But honestly, when have “optics” ever stopped Jacqueline? I was shocked by her decision because it was so unlike her to put her own needs above a powerful expose. It’s a good thing Jane caught on and called her out on the behavior because as she pointed out, it went against everything Jacqueline taught her as a journalist. And if Jacqueline has so much confidence in Jane that she believes she’s “the future of Scarlet” (a major compliment to Jane, by the way), then she should have known Jane would figure it out. 

Will this destroy the relationship that Jacqueline and Ian were trying to mend? For some reason, I don’t see Iceland happening! 

And then there’s Kat, whose relationship with Ava isn’t doing her or her podcast any favors, but for some reason, she just cannot quit it. 

Considering the backlash The Belle received because they gave a voice to a conservative Republican for its first guess, it seems like being involved with someone like Ava has the potential of doing more harm than good. 

Also, wasn’t the point of the podcast to spotlight different views and members from all walks of life? I don’t understand the need to do “damage control” so quickly. Clearly, Kat hit the nail on the head with Ava as the first guest because it got people talking. Podcasts should explore the viewpoints of vastly different people. 

While I’m all for the idea of embracing new ideologies and being open-minded to opposing views — and frankly, that’s necessary sometimes in politics — it isn’t enough to justify the romance between these two. Kat has been so progressive in every step of her life and outing RJ Safford, Ava’s father, for his support of conversion therapy, was her boldest move at fighting corruption. By pairing her up with Ava and allowing her to catch feelings, it undermines the power and importance of that very decision and leaves us with a largely unimpressive Kat.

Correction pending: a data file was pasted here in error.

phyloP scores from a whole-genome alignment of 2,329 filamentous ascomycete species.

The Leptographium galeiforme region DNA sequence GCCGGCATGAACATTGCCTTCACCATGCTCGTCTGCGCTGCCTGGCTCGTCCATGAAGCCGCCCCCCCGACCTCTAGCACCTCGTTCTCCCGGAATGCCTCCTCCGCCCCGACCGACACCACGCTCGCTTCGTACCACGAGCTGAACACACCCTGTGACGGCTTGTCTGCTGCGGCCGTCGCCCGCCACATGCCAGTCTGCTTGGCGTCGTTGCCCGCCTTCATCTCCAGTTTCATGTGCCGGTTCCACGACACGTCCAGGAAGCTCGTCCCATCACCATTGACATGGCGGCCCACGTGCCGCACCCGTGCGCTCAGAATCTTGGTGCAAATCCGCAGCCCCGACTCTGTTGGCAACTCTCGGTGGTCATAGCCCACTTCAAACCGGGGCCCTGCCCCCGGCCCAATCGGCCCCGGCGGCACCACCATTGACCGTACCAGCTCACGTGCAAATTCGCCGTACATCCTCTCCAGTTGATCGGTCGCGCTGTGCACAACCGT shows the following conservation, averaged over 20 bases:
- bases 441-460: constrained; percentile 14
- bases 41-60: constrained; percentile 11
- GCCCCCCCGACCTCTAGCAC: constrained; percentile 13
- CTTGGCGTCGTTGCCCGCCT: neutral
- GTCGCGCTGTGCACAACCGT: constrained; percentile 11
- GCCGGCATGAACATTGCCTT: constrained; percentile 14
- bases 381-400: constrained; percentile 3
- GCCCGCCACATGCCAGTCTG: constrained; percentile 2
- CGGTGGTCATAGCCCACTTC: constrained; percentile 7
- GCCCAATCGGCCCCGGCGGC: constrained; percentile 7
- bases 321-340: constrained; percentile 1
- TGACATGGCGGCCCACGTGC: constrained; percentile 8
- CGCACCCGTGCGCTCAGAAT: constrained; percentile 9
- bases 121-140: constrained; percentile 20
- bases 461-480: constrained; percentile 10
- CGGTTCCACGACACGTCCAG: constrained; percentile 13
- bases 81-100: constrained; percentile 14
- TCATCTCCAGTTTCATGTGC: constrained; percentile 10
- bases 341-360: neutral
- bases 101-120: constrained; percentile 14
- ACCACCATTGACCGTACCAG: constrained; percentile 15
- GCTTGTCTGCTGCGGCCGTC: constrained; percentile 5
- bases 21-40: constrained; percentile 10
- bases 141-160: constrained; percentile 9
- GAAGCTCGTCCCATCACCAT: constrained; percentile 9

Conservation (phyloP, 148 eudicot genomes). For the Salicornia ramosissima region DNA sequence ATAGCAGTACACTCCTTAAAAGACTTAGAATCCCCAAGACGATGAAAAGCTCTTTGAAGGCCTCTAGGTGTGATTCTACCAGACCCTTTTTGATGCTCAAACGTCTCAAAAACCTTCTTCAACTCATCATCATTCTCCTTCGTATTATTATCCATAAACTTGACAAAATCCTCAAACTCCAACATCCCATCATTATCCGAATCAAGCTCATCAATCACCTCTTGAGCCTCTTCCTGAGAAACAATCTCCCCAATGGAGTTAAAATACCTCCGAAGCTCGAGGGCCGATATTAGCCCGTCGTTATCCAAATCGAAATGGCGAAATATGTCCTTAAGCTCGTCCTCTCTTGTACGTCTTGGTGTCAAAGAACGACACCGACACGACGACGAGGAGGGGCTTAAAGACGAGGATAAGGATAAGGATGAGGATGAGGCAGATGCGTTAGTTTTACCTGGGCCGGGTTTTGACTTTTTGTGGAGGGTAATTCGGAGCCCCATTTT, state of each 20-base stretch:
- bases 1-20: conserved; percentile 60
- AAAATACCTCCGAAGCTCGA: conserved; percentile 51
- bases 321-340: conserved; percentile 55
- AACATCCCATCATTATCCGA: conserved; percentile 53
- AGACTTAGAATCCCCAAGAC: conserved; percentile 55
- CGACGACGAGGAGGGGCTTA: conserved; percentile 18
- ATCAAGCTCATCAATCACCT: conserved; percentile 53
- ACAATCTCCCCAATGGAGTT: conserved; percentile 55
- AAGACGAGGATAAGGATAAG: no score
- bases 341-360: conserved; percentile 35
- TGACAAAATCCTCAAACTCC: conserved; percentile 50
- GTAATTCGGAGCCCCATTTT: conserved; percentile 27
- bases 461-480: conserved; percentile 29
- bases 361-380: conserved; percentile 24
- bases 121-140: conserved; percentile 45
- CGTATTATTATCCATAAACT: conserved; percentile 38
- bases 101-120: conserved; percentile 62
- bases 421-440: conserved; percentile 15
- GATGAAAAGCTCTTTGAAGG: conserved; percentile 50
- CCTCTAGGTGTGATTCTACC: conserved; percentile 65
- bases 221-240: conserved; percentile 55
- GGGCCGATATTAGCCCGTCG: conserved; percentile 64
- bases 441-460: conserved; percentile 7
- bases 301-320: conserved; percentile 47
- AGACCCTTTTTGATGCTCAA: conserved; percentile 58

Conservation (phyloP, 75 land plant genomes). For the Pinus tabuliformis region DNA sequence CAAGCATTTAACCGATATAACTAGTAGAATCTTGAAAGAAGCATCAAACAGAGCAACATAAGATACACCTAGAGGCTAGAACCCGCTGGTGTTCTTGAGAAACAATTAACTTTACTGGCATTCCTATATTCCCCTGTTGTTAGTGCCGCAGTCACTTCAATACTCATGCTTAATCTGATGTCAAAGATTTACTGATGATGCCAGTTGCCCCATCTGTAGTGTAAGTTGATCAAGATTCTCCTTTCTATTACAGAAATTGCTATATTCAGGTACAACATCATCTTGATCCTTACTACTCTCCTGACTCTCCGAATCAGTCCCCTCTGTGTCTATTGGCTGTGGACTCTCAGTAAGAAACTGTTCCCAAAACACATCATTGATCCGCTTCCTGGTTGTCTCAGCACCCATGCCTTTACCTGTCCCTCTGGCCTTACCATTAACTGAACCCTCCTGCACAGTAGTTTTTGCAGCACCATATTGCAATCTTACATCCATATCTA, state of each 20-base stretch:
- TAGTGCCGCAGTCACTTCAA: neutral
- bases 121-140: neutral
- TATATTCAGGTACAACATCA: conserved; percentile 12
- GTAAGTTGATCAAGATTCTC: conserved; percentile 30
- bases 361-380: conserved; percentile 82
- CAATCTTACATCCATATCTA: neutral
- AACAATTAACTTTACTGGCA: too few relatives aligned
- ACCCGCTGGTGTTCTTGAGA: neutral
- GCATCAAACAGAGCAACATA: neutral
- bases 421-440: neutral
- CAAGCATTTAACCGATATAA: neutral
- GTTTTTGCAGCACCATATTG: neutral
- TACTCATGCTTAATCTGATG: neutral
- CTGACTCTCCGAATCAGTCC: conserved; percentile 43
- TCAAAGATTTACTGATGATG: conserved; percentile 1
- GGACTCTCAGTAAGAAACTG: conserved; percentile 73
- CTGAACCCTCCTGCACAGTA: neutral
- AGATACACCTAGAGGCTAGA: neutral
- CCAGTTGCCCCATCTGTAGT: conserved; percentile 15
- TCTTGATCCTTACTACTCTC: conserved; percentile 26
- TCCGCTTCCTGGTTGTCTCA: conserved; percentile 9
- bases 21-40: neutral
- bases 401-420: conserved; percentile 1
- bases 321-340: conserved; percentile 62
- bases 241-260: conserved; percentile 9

Aisha Dee (who plays Kat Edison on the series) largely agreed as she took to Instagram earlier today to talk about the “confusing” and “out of character” relationship. 

“It was heartbreaking to watch Kat’s story turn into a redemption story for someone else, someone who is complicit in the oppression of so many. Someone whose politics are actively harmful to her communities,” she wrote. 

No one is saying Kat and Ava have to hate each other, no, they can respect each other, but I can think of countless better storylines more suited for Kat, who has been a trailblazer character throughout the show’s four-season run. The series botched the love story between Kat and Adena (who was completely missing this season), and it’s a shame that the best they could do is to use Kat as a prop in a relationship with a conservative white woman who, yes, is queer, but also, doesn’t protect her own community and stands for all the things that Kat doesn’t. 

Let’s nix this story going into season 5 completely. We won’t forget it happened, but we’ll forgive the misstep if we get a storyline that embraces Kat as the queer, Black, outspoken, boss babe that she is and gives her a worthwhile romance. 

There was a secondary plot featuring Alex and Andrew, who nails every scene. As Andrew’s drag persona, Jacqueline Carmichael, got praised for sticking up for Alicia in the bar, Alex was trolled for his inaction and called the death of masculinity. It’s unfair to judge his actions or assume his intentions based on a short, viral clip, but it shows us exactly how the world works. Too often, we pass judgments on people after watching a snippet and not hearing their side of the story.